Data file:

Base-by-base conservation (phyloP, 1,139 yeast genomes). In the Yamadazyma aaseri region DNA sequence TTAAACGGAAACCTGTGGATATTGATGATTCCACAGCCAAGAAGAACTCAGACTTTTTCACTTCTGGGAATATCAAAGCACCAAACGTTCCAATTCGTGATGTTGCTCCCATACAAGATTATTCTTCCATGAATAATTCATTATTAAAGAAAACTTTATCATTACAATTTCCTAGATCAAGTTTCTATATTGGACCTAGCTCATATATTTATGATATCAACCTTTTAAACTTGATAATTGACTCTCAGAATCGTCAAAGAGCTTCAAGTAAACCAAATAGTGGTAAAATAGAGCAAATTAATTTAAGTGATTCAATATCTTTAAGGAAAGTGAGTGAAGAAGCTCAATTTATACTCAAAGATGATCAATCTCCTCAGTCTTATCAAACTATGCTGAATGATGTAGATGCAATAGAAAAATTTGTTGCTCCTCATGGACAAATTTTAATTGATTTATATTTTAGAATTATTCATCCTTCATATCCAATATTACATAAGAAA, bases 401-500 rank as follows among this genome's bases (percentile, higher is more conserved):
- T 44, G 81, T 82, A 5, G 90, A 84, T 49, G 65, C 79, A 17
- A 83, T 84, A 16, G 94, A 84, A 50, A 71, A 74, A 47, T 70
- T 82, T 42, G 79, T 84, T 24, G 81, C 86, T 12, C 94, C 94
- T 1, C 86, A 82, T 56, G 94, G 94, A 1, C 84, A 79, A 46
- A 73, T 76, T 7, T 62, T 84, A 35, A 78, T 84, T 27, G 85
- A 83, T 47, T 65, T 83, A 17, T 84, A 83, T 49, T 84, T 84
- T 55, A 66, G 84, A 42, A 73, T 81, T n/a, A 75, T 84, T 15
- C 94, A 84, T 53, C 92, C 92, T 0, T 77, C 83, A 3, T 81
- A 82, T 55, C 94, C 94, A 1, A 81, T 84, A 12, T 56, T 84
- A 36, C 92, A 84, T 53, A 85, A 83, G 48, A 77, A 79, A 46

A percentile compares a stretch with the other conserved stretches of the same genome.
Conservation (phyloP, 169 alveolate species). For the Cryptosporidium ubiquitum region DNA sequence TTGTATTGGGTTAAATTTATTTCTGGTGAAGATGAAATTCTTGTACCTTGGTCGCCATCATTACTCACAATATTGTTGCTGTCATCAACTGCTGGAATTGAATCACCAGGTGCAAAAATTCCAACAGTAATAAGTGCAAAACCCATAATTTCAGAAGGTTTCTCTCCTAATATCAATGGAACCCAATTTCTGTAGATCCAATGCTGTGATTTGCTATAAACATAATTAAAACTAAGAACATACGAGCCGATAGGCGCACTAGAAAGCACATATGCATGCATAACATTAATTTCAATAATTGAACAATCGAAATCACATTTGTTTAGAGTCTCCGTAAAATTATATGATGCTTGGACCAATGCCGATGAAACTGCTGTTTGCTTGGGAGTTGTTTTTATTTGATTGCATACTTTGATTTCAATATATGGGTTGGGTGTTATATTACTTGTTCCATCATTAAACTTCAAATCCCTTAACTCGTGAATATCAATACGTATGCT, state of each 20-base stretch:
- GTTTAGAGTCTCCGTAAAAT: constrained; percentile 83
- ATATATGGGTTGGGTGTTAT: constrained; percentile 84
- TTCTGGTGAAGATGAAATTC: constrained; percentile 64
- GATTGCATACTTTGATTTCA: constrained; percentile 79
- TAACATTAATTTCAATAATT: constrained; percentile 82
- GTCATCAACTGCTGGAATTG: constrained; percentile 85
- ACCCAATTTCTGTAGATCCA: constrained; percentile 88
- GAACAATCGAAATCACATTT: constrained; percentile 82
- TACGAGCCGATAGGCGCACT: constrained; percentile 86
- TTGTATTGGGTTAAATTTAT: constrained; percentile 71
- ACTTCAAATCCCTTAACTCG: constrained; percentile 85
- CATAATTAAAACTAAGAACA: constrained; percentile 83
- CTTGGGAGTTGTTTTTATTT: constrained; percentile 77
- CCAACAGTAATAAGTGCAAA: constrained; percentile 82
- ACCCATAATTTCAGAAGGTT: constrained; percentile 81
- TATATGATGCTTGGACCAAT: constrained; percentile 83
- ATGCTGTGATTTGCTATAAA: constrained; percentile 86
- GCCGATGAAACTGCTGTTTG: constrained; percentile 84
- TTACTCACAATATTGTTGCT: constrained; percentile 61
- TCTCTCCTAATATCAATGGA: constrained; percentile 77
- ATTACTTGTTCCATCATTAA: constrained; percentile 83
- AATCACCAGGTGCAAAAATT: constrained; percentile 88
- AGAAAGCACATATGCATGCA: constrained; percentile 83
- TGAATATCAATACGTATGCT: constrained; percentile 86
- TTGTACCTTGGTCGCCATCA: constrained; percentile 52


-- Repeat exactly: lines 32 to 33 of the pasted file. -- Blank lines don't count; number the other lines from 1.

- TTACTCACAATATTGTTGCT: constrained; percentile 61
- TCTCTCCTAATATCAATGGA: constrained; percentile 77